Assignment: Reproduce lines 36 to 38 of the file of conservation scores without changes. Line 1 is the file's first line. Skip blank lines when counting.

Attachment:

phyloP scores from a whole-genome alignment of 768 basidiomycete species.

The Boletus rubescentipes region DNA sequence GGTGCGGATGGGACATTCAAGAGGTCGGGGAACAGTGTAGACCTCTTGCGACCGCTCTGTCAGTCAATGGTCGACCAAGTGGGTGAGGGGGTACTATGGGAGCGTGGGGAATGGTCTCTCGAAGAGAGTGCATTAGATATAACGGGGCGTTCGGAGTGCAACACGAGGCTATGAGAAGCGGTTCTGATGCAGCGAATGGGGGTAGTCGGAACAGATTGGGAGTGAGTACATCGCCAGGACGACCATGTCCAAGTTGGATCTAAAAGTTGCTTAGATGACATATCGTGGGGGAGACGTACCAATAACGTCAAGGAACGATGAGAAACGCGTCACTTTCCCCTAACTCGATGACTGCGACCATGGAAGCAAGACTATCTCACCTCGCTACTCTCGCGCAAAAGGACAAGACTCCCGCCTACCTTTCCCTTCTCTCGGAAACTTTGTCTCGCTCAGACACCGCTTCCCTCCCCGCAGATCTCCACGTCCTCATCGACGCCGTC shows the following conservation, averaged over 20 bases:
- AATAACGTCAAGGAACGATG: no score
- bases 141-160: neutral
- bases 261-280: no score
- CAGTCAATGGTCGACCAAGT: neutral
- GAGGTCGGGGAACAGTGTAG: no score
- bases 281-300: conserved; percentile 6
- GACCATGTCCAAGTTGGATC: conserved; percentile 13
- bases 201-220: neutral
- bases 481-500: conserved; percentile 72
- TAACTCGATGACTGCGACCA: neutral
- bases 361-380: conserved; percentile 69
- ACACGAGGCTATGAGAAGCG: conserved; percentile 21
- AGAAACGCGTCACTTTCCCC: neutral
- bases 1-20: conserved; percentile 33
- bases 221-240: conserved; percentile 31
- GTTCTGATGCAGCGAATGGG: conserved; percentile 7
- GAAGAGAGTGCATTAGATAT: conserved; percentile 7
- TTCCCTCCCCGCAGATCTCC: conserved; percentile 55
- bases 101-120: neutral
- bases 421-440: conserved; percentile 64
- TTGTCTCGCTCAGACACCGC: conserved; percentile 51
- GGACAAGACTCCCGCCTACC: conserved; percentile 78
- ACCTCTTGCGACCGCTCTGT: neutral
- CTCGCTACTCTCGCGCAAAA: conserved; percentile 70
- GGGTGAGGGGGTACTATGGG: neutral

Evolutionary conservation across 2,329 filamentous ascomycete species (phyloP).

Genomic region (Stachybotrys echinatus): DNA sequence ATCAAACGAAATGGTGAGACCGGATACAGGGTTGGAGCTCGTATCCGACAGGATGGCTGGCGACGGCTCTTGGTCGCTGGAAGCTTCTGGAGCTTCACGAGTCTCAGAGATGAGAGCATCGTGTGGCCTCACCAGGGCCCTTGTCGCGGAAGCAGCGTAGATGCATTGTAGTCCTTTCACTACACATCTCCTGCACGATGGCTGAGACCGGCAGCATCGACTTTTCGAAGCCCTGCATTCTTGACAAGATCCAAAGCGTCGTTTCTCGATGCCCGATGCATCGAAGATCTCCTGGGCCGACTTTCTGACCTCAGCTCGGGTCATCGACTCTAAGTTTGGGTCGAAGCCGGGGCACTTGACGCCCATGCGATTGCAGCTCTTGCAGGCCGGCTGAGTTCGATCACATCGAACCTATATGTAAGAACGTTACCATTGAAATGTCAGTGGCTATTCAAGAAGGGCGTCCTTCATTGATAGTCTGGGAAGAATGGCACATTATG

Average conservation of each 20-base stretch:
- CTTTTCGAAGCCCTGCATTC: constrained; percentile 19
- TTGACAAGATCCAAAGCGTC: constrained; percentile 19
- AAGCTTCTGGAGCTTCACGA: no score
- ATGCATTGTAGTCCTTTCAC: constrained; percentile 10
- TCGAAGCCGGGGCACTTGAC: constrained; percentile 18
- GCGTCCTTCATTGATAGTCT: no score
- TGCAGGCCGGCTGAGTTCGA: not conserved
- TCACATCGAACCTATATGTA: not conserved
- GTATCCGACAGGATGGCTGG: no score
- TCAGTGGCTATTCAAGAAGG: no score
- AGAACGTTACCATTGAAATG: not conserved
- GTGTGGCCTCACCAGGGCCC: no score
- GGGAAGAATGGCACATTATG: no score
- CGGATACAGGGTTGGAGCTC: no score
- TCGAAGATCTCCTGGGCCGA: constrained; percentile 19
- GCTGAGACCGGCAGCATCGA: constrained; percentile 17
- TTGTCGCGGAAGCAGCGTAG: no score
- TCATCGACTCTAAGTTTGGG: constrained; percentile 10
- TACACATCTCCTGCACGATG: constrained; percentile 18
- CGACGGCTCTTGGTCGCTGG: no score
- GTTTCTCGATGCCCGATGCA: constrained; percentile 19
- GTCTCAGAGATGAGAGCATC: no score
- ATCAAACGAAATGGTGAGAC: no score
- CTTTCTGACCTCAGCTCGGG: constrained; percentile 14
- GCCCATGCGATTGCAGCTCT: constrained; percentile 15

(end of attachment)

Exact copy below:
- GCGTCCTTCATTGATAGTCT: no score
- TGCAGGCCGGCTGAGTTCGA: not conserved
- TCACATCGAACCTATATGTA: not conserved